In 2007, I started a blog called “In Hot Pursuit of God” and then quickly subtitled it “Broken”. God has faithfully guided me on a journey of spiritual transformation.
After being caught up in God’s love and the change I was experiencing daily…for years, I came to a wall. I stopped feeling inspired and continually transformed and I started feeling dull and stagnant. I looked to all of the usual remedies: church, small group, Bible reading, prayer, seeking wise counsel. Nothing cured the dull ache of feeling “stuck”.
I started feeling annoyed in church. I was annoyed that people were rich and coming together to congratulate each other on their “blessings”. (My perception, no factual evidence to date!) I sought out a much more missional church but left after having an impossible time connecting before committing to serve. Again, I was annoyed, angry even. After doing a search for churches within a 10 mile radius of my house, looking at their websites, and listening to their sermons, I decided to just give church a break.
For a few months, I spent Sunday mornings in my pajamas, on my couch, with my Bible and some coffee. I began reading through the gospels, one by one. I asked Jesus to reveal himself to me, as he really is, not who the churches portray him to be.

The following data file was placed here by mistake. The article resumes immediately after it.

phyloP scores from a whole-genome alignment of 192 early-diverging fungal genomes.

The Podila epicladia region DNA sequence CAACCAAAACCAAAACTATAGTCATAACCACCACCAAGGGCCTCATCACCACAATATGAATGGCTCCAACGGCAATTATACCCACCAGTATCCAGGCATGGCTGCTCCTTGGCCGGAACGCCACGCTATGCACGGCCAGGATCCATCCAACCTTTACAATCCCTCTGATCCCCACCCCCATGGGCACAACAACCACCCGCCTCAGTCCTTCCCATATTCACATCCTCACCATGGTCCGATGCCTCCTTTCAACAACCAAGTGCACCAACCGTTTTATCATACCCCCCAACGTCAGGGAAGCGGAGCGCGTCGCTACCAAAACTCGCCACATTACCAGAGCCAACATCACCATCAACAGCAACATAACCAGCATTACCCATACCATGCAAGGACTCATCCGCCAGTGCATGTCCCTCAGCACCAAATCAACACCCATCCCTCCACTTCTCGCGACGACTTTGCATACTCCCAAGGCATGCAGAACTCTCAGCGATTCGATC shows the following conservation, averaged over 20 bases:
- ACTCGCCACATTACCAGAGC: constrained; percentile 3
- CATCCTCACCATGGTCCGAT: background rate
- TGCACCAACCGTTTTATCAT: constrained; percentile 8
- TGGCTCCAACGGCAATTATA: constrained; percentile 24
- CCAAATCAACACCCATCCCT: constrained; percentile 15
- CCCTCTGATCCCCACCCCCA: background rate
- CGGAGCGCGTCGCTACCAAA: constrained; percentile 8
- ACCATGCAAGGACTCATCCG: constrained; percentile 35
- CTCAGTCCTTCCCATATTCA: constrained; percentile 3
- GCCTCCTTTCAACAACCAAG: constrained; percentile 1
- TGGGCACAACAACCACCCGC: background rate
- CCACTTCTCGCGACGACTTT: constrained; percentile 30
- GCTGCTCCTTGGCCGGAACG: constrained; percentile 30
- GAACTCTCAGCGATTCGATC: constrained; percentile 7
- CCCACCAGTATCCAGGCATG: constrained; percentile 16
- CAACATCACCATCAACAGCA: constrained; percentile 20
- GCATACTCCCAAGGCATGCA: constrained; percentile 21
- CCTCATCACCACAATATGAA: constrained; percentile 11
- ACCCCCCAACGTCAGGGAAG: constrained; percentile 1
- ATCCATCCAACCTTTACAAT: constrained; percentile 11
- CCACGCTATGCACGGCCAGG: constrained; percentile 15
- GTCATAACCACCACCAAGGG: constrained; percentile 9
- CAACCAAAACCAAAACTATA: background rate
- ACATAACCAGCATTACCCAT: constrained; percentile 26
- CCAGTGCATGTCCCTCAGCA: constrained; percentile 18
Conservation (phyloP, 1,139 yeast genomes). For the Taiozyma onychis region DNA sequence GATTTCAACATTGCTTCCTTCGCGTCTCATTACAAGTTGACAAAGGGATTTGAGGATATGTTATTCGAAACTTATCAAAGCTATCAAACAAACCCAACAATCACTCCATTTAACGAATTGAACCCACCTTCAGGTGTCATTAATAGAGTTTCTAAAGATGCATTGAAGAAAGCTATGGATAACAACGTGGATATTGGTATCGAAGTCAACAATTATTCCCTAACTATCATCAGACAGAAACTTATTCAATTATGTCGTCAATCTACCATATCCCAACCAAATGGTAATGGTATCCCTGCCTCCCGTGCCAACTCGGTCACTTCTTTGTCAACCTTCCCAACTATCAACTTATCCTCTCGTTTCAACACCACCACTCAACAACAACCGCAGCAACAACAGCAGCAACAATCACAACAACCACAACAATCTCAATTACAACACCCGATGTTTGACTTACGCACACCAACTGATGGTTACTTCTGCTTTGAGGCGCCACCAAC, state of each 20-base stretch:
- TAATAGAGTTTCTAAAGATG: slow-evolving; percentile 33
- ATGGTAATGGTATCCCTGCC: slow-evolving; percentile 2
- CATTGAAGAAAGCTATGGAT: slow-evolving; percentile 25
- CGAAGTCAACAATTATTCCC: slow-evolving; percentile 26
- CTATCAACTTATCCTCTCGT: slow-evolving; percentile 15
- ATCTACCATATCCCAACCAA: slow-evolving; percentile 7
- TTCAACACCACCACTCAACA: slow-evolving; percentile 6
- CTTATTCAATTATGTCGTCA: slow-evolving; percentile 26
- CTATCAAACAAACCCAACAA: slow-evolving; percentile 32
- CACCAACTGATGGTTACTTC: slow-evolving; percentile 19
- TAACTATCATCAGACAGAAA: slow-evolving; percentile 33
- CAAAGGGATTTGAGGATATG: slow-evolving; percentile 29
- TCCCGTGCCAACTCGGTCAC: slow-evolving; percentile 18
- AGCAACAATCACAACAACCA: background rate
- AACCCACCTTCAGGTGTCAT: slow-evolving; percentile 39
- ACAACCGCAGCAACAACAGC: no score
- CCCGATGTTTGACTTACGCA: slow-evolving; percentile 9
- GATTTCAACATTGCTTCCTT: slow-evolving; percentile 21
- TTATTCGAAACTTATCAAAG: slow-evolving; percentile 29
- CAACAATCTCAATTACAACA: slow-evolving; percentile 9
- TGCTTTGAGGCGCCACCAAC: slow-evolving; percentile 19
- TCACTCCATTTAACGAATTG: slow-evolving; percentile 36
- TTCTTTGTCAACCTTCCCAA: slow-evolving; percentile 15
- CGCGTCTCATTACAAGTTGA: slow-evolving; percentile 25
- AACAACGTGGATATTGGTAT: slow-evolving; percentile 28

I realized that my faith was more wrapped up in church than I ever would have imagined.
I started to hunger for community, so I took a risk and started church sampling again. While I was still annoyed about some things at a particular church, I was curious about this group called Recovery. Basically, it was described as a place to find healing for whatever ails you. I visited, nervously, the next day.
What I found there shocked me. It was a zoo of people. I don’t mean it was crowded. I mean it was full of many different kinds of people. They didn’t all look alike and they didn’t all act alike. I would come to find out that they didn’t all struggle alike either. The one thing they had in common? Sin
They were all looking sin in the eye. They were tired of trying to overcome their addictions and compulsive behaviors on their own. They were ready for a big, righteous, merciful God. They had nothing to bring to him, except their sin.
As I sat with 30-40 people and heard some of their stories, watched them worship Jesus, and saw them really listening to each other, I thought, “This is it. This is church.”
That was four months ago. Now I’m of the belief that everyone needs Recovery. It’s for those who sin. Hello. Who doesn’t sin?
And so I can say now that a message of forgiveness that comes without a message of our broken and evil souls, is an empty message. To pursue God’s formation of the heart, we must be desperate for a cure for our own insanity (trying to be good enough on our own).
What would happen if Christian churches started being honest with their congregations about the state of their hearts?